Category Archives: Book Reviews

Laura Rider’s Masterpiece by Jane Hamilton

>Childless and mildly disatisfied after 12 years of marriage, Laura Rider tells her husband Charlie–a sexual Energizer bunny–no more sex; she’s had enough for a lifetime. Laura, who doesn’t fit in with the tennis-braceleted women in her small Midwestern town, begins to nurture her secret fantasy of writing a romance novel, despite having written nothing besides a monthly gardening email newsletter. Her affable husband strikes up a friendship with Laura’s idea of the ideal woman, Jenna Faroli, who has just moved to town with her husband, and here’s where things in this little novella start to get hairy. Is Laura just using the blossoming romance between handsome Charlie and intellectual Jenna as fodder for her novel, or is Laura actually propelling the affair forward? How far will a writer go for a good plot and interesting characters, and where do

writers get their ideas, anyway?

This quirky novel leaves you wondering.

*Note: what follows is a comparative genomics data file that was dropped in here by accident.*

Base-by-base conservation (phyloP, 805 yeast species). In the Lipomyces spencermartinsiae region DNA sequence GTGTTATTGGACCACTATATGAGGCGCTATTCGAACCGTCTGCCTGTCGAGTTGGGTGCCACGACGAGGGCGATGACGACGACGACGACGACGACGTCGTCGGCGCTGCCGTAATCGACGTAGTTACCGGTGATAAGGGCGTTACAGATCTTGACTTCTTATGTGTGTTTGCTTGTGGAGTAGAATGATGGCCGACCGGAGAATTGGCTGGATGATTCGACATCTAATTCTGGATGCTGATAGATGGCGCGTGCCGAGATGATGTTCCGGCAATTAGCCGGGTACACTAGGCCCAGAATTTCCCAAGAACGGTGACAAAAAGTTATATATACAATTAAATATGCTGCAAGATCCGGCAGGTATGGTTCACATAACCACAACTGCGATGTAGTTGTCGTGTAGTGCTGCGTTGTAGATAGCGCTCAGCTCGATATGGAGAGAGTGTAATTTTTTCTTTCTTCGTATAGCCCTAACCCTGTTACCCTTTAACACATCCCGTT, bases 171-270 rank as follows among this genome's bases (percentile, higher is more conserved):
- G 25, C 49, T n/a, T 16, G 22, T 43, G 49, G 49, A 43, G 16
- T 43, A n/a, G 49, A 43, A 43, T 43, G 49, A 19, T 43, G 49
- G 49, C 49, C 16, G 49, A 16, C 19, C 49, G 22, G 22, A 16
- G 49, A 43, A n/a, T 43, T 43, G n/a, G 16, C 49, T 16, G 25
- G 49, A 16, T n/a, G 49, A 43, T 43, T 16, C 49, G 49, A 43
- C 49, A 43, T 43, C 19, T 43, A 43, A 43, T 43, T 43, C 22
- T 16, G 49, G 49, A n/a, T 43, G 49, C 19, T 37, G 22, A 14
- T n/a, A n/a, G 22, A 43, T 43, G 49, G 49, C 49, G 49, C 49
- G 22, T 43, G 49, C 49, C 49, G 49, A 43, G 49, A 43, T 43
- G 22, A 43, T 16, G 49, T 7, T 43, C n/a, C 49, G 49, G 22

A recent New Yorker article, Show or Tell, talks about creative writing programs and whether writing can be taught. It reminded me of the week-long writer’s workshop Laura Rider attends: Show or Tell:

Check Old Colony Library Network for availability of this book:{ckey}

Anansi Boys by Neil Gaiman (AUDIO)

Audiobook Listeners — Log into the library catalog ASAP and request Anansi Boysby Neil Gaiman (pronounced GAY-mun). It is performed to pitch-perfect perfection by Lenny Henry, an English comedian and actor.

In Anansi Boys, dull Fat Charlie Nancy is engaged to be married and has a boring office job in London. When his estranged father dies, strange things start happening. Fat Charlie’s charismatic brother Spider shows up unexpectedly with his odd, inexplicable powers of suggestion and creation. For Fat Charlie, his brother’s arrival is like an entrance to another world — one that includes creatures out of African folklore and ghosts.

According to the library’s Biography Resource Database, audiobook reader Lenny Henry won the 2003 British Comedy Awards Lifetime Achievement Award, among many others. His male and female voices are all immediately distinguishable from each other and complement Gaiman’s dry wit and writing style. On a side note, he recently appeared as a shrunken head in Harry Potter and the Prisoner of Azkaban.

Preview the audiobook at HarperCollins here.